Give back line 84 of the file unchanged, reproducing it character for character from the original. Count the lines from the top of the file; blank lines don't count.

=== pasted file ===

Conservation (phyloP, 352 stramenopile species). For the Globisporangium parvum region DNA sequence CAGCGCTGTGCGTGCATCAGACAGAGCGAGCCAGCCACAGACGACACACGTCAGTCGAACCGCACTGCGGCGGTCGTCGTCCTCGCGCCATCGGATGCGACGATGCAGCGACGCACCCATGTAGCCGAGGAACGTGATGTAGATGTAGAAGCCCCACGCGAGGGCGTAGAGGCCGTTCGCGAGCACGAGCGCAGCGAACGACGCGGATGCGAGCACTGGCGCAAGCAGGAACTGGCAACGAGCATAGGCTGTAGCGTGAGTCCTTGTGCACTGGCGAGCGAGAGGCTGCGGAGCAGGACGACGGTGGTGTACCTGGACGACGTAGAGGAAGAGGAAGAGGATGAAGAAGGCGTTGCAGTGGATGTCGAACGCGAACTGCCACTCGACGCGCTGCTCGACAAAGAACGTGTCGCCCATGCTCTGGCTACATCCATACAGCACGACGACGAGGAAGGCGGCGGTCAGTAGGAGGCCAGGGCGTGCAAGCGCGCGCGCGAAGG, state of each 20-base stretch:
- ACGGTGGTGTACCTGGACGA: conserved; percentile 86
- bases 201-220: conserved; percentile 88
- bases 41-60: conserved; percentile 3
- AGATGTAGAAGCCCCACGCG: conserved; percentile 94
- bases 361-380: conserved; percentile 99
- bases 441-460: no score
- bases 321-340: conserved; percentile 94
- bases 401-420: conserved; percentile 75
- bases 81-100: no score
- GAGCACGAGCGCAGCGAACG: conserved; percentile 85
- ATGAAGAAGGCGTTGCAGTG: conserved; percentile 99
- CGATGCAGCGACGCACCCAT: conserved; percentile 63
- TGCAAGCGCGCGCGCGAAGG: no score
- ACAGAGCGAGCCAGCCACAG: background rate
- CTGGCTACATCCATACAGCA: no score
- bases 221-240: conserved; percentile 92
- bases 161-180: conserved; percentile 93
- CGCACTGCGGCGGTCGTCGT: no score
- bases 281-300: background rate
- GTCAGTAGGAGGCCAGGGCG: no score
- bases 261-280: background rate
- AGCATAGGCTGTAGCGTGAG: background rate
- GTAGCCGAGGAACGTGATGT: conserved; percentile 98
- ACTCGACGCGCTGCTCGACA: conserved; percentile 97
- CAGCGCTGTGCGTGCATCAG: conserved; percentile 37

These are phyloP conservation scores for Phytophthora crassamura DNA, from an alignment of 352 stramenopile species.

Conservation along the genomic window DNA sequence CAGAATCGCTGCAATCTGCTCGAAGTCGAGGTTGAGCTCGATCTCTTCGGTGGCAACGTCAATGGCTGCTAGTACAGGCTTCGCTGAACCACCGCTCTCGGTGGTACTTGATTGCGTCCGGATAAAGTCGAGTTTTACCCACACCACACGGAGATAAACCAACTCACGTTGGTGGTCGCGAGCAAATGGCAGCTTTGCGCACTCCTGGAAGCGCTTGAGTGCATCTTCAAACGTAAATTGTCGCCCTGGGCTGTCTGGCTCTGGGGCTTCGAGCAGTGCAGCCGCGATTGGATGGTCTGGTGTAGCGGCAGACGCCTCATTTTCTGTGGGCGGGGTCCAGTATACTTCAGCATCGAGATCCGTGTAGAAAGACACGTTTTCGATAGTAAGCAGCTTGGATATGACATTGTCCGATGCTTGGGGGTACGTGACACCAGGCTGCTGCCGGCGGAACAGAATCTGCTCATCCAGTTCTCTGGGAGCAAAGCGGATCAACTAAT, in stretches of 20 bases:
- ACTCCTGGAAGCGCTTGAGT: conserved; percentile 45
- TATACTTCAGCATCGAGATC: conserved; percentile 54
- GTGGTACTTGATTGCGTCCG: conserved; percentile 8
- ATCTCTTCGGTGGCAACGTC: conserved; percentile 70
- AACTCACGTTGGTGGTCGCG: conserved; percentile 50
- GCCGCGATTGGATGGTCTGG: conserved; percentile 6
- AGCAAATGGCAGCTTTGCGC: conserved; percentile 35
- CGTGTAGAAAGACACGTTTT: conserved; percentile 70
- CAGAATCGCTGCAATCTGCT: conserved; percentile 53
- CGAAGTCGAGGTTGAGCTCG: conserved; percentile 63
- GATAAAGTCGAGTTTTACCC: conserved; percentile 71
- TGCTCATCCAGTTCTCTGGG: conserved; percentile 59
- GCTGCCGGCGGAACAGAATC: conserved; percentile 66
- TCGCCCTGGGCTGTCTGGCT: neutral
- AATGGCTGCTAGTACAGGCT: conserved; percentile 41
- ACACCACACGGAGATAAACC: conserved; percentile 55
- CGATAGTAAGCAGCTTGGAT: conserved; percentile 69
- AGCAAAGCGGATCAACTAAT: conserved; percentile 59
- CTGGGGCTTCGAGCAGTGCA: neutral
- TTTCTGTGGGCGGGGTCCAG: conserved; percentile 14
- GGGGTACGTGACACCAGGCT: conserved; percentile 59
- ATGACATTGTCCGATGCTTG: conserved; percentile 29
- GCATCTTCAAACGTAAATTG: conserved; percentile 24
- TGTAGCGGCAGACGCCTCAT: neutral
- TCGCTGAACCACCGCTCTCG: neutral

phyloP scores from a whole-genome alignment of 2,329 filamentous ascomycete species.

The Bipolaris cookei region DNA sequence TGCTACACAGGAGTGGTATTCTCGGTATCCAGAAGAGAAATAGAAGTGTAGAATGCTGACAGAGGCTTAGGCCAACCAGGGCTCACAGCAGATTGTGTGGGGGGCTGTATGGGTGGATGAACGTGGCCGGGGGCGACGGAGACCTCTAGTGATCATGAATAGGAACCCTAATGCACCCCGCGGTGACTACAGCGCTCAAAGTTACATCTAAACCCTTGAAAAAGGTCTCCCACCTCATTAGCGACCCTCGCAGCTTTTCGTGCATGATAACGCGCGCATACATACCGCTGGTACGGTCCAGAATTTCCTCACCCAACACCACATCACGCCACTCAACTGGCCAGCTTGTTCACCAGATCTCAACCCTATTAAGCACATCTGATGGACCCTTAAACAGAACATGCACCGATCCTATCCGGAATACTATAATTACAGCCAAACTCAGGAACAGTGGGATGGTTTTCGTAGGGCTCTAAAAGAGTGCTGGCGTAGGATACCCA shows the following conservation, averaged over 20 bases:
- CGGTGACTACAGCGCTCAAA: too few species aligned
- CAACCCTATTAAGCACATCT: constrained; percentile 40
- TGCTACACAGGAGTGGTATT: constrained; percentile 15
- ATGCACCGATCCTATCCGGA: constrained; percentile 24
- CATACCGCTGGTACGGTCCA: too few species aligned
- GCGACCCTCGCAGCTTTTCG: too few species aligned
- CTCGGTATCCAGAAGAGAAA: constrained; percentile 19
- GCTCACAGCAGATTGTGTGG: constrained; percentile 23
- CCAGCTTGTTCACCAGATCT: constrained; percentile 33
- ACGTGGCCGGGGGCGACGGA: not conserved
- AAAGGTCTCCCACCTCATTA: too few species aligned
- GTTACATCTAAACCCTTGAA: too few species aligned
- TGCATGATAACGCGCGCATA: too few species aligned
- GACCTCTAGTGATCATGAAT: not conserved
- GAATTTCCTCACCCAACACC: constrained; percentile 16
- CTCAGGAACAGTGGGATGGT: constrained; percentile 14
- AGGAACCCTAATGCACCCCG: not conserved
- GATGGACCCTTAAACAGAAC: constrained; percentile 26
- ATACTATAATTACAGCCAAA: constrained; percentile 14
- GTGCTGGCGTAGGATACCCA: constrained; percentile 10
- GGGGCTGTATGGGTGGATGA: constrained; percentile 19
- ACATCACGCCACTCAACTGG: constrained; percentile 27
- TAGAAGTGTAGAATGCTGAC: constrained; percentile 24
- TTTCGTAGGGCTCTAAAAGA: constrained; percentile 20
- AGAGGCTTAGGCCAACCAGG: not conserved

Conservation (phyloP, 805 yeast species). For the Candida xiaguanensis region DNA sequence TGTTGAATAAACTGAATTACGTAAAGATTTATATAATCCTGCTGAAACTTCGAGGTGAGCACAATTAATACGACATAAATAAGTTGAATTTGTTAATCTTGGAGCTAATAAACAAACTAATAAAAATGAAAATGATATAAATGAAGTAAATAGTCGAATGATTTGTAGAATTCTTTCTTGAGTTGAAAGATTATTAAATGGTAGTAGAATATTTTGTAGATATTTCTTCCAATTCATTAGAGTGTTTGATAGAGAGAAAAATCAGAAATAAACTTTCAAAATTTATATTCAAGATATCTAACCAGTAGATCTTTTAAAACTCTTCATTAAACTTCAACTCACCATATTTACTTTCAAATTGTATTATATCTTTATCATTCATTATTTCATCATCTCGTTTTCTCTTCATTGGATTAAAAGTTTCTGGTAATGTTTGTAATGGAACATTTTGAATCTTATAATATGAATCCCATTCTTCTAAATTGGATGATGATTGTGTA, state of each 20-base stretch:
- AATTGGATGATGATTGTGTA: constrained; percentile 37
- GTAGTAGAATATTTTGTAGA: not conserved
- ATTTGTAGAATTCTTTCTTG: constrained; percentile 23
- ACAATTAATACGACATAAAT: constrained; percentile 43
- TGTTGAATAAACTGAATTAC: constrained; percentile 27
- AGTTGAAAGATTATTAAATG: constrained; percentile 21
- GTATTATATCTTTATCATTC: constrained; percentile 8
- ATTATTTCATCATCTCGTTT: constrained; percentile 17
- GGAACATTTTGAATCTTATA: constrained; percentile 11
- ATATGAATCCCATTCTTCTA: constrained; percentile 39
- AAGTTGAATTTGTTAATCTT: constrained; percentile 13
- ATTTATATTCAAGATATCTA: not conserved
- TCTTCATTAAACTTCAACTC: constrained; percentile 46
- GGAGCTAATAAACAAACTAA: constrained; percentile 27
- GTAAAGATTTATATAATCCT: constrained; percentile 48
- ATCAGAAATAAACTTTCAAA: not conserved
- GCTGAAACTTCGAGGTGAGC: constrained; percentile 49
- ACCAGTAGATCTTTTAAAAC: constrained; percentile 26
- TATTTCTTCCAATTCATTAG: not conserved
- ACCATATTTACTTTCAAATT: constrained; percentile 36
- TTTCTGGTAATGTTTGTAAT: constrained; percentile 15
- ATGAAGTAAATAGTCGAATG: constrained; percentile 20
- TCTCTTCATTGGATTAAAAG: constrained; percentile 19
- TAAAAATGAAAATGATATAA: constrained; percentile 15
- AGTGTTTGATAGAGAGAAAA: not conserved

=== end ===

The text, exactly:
- ATTTGTAGAATTCTTTCTTG: constrained; percentile 23